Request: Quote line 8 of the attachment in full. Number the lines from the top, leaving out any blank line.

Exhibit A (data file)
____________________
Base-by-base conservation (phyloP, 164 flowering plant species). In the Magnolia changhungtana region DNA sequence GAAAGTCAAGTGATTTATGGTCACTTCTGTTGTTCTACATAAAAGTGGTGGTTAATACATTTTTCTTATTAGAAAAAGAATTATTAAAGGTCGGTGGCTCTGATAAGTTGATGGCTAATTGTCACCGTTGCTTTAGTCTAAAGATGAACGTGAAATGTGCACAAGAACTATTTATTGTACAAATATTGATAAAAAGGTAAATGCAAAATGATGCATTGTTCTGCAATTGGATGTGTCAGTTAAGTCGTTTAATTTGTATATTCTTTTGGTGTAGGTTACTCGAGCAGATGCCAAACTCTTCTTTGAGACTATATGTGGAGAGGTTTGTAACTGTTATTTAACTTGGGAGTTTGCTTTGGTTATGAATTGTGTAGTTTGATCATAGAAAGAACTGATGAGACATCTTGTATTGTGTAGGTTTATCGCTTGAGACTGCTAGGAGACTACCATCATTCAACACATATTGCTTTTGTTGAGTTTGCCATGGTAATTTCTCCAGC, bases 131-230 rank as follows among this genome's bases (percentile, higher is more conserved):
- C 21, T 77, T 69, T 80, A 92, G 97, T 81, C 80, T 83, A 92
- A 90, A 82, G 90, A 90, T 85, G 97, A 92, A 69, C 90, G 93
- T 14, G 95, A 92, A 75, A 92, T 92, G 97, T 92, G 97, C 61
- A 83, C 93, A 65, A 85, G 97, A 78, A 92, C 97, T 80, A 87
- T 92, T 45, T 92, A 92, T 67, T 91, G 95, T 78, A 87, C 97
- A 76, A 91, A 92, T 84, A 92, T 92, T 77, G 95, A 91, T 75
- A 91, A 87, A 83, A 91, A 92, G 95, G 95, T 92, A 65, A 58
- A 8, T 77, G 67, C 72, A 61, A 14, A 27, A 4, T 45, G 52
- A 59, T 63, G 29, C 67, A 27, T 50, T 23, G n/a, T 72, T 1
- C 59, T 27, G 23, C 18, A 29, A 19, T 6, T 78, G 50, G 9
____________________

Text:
- A 91, A 87, A 83, A 91, A 92, G 95, G 95, T 92, A 65, A 58